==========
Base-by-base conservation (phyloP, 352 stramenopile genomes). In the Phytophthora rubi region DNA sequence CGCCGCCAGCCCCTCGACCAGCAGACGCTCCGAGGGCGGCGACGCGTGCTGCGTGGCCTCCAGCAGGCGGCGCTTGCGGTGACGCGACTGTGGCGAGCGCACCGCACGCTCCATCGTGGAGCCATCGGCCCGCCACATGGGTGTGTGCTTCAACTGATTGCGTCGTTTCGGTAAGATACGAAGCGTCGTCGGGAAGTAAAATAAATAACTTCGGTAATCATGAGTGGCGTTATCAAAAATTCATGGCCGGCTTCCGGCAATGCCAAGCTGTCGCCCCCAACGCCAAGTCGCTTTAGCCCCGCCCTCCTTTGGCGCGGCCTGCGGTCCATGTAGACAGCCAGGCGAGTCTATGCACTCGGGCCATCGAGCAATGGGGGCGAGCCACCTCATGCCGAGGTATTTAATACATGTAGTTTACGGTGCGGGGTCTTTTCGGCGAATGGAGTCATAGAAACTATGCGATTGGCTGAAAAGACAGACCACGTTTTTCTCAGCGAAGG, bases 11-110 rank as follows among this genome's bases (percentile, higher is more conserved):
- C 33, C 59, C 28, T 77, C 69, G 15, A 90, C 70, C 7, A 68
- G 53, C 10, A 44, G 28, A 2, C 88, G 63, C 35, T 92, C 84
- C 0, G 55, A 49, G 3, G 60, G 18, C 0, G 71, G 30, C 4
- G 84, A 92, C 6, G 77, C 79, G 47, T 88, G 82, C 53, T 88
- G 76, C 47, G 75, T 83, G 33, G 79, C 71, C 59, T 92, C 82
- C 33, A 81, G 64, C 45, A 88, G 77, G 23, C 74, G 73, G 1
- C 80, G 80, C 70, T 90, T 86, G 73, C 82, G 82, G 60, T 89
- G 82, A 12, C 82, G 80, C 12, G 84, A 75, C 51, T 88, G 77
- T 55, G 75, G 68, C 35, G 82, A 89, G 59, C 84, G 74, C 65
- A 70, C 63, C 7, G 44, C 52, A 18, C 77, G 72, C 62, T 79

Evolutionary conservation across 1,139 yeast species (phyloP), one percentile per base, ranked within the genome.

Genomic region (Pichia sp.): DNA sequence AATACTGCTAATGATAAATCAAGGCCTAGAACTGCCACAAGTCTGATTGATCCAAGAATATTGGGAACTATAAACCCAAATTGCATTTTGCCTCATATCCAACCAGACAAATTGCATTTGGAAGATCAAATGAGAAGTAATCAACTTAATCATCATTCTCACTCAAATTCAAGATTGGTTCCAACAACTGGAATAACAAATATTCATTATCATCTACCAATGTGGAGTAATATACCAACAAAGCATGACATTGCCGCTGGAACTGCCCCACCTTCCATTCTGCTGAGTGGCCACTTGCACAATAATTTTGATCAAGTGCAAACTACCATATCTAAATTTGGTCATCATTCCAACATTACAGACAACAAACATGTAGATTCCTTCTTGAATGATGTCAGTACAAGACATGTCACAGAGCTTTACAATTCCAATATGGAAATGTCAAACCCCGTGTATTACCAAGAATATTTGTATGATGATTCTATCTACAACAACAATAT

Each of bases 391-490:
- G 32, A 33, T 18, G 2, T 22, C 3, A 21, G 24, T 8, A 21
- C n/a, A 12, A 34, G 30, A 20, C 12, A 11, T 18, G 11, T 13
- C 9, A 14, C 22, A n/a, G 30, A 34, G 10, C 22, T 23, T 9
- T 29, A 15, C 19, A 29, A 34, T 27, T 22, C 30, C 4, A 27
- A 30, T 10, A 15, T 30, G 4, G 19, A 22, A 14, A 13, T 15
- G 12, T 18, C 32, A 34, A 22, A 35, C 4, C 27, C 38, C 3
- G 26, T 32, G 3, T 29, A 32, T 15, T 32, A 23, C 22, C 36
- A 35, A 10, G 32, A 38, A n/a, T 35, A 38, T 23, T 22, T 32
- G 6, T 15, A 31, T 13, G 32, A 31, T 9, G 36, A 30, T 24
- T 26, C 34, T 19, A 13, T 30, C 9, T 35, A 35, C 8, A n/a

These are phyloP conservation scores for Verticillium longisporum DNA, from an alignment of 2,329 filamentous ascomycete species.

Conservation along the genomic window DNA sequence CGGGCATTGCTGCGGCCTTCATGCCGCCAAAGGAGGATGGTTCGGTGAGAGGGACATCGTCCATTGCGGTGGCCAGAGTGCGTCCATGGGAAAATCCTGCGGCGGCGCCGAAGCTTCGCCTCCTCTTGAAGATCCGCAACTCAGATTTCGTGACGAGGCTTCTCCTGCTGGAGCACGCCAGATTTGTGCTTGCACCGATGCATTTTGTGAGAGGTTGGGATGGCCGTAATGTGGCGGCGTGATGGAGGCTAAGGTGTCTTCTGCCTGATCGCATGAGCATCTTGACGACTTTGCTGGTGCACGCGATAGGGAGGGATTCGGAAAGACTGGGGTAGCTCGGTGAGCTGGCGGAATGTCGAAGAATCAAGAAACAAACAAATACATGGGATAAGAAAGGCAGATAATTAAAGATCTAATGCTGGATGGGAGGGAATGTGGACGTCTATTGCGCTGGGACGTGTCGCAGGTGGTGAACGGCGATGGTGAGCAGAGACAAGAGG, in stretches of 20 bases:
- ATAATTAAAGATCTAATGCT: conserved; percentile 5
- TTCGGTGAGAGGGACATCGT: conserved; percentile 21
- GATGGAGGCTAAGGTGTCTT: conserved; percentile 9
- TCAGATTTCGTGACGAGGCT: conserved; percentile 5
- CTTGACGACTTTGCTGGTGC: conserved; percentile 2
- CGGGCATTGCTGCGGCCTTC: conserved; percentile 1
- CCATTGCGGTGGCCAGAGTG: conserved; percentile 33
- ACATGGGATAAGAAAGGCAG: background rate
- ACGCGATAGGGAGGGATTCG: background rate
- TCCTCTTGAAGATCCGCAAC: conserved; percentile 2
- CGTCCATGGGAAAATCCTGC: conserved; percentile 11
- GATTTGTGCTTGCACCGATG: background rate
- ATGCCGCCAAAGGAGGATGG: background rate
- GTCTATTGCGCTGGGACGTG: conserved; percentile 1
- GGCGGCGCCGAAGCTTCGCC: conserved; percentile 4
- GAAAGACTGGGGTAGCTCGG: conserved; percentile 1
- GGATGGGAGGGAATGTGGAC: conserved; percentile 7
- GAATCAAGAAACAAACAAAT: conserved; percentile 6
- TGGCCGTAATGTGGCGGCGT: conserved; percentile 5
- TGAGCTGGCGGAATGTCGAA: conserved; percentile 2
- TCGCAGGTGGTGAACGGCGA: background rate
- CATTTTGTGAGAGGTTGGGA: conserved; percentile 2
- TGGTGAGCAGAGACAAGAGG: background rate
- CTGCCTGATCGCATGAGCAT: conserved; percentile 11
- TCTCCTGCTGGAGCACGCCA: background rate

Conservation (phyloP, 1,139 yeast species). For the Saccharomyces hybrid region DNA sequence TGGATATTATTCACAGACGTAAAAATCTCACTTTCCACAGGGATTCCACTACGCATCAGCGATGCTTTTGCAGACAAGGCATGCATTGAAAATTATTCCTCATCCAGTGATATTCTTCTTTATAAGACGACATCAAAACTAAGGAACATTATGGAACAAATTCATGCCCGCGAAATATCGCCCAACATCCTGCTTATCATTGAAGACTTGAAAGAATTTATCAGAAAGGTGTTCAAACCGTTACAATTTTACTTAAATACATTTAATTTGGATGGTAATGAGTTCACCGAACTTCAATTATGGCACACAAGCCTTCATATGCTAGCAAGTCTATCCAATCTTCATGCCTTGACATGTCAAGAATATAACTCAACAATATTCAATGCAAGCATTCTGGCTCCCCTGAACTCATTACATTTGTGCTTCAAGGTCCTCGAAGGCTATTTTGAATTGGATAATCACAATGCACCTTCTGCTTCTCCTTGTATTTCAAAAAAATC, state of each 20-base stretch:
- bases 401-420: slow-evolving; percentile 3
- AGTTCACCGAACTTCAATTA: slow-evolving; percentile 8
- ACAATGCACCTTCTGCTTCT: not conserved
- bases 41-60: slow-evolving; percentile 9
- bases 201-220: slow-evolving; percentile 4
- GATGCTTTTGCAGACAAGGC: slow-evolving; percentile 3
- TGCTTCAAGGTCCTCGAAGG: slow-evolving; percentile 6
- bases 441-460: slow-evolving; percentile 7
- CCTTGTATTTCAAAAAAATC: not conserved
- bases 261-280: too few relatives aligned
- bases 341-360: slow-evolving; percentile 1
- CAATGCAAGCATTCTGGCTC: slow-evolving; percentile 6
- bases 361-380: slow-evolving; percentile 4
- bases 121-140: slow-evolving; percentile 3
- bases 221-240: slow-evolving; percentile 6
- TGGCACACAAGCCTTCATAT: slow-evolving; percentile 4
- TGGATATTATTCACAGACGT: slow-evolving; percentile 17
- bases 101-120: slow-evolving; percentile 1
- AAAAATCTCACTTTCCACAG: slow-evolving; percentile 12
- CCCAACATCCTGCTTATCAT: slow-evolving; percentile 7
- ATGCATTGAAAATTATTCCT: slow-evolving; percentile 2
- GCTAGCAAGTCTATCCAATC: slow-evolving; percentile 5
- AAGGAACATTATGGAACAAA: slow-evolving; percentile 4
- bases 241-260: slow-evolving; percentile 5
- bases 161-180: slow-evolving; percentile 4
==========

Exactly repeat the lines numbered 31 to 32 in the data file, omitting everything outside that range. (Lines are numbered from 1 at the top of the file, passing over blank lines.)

- CTTGACGACTTTGCTGGTGC: conserved; percentile 2
- CGGGCATTGCTGCGGCCTTC: conserved; percentile 1